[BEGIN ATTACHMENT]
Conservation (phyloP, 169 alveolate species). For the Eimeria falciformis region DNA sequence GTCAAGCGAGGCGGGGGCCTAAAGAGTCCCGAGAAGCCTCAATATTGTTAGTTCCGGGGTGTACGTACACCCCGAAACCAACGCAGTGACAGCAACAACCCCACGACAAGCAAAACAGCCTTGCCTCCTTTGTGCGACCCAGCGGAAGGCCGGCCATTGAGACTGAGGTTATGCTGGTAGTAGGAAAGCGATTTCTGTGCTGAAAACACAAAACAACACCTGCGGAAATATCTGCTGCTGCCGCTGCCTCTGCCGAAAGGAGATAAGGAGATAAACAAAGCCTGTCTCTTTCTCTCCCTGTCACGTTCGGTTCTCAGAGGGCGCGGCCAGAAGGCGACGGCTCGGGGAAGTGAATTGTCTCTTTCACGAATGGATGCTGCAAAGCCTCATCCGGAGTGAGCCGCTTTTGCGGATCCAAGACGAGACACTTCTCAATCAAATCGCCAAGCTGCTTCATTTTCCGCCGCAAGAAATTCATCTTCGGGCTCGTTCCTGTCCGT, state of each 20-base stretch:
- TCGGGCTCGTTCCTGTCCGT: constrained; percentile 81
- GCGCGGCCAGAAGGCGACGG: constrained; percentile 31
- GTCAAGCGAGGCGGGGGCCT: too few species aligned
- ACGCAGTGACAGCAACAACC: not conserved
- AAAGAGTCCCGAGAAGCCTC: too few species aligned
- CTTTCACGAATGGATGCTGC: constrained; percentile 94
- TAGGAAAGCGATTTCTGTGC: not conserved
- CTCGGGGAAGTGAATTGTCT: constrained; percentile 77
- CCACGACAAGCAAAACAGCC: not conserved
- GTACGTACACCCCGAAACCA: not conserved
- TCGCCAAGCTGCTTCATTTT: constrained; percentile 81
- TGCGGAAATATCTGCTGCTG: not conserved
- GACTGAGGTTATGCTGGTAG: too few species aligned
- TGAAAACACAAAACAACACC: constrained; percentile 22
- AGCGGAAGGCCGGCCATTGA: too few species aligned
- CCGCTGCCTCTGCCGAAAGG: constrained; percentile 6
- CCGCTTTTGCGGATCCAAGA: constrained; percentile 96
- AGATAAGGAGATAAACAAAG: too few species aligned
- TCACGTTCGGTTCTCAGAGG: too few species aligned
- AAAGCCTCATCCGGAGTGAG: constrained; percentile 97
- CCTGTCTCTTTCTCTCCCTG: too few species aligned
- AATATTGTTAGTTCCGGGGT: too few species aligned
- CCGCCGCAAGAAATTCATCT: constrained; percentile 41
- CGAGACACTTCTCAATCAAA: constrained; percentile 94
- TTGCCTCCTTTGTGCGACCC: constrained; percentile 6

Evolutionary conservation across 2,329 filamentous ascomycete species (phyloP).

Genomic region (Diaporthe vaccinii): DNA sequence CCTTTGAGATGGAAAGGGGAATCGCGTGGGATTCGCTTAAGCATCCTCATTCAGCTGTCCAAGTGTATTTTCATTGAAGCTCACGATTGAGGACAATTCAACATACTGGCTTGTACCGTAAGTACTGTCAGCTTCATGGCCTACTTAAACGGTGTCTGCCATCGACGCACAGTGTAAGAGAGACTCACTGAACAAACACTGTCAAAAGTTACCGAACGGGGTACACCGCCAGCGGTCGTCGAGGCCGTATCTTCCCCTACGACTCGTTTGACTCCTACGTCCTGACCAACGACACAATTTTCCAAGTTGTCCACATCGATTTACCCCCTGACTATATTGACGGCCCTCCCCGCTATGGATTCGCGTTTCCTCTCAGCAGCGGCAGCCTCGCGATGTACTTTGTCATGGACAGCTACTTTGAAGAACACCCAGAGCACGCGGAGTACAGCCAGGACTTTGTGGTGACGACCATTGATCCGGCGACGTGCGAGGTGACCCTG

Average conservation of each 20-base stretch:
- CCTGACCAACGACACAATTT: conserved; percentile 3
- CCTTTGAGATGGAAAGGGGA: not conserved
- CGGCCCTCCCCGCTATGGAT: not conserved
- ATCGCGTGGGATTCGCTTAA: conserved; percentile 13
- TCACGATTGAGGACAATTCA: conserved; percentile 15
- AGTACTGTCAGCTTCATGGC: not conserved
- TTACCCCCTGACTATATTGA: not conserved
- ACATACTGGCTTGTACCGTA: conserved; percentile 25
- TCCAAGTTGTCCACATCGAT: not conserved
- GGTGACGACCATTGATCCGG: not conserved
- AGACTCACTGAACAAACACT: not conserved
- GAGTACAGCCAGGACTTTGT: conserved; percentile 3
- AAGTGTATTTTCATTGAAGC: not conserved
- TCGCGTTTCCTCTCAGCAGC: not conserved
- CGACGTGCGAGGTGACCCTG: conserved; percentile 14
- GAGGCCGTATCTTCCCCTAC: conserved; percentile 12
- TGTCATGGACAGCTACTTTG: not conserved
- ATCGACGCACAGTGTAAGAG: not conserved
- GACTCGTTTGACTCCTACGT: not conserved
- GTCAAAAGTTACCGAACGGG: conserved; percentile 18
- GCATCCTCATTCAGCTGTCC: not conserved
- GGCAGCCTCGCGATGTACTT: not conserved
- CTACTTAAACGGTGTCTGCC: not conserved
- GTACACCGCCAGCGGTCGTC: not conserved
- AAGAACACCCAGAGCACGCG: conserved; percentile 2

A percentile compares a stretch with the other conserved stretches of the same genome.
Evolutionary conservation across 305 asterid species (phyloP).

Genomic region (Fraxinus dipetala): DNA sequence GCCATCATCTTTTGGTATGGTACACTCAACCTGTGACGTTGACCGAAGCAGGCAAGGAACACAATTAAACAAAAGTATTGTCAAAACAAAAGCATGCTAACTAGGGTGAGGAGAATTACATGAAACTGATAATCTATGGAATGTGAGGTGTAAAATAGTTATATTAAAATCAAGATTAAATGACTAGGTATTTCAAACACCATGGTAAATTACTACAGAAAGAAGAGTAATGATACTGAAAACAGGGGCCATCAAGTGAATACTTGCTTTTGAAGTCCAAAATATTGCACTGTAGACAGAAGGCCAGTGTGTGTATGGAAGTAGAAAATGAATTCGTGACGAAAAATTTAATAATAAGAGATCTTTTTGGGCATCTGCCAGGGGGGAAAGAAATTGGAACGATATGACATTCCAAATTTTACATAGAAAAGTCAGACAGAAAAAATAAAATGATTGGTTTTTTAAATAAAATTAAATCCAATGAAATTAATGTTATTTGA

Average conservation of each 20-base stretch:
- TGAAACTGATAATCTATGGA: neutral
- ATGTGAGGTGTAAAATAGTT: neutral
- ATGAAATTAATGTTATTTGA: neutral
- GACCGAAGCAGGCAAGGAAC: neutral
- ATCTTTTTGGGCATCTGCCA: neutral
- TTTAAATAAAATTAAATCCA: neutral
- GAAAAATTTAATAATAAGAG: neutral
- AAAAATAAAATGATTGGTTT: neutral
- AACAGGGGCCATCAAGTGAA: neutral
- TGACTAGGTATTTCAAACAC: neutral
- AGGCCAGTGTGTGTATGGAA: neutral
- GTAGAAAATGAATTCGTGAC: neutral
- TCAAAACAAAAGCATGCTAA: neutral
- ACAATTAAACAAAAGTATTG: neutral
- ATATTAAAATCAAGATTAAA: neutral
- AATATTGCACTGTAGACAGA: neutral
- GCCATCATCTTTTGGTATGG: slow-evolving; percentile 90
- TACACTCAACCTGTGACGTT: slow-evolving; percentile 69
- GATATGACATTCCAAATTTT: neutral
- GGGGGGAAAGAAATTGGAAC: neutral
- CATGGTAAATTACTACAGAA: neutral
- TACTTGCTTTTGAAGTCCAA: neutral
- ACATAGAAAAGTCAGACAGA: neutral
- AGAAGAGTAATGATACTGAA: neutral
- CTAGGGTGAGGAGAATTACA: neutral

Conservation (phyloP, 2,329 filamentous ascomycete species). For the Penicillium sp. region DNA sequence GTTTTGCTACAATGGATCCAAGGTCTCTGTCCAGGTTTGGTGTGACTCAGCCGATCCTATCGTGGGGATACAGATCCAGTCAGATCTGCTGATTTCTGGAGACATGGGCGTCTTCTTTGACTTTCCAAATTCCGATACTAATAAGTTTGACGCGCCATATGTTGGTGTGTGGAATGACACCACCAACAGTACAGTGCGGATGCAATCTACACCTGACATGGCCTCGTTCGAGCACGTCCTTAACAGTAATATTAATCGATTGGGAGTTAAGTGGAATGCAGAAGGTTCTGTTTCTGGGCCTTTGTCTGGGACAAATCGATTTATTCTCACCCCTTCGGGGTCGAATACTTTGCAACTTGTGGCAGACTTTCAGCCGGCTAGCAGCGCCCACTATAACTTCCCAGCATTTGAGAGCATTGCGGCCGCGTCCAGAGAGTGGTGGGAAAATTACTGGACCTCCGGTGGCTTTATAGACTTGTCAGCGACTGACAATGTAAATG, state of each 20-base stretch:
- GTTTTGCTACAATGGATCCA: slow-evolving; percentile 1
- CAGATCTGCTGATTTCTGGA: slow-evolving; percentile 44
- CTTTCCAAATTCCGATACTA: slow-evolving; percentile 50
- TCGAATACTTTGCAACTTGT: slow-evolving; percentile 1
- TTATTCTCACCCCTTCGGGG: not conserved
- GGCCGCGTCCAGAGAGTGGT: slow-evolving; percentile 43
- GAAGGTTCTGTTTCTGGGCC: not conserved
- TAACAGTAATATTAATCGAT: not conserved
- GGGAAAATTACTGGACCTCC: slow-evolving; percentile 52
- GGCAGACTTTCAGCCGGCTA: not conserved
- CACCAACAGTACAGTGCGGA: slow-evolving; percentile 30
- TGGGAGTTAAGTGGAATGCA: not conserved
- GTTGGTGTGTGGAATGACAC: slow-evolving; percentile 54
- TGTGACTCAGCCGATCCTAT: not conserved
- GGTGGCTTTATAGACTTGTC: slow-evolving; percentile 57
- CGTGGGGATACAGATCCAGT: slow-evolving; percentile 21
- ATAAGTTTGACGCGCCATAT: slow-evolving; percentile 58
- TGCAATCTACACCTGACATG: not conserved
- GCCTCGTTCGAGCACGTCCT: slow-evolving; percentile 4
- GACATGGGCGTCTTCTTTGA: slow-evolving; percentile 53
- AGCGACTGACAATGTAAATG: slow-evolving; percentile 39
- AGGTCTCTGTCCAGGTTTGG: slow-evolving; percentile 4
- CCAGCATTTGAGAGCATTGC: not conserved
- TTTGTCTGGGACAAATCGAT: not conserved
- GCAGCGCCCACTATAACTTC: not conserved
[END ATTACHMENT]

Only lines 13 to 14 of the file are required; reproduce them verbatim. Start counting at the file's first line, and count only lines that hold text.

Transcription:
- TGCGGAAATATCTGCTGCTG: not conserved
- GACTGAGGTTATGCTGGTAG: too few species aligned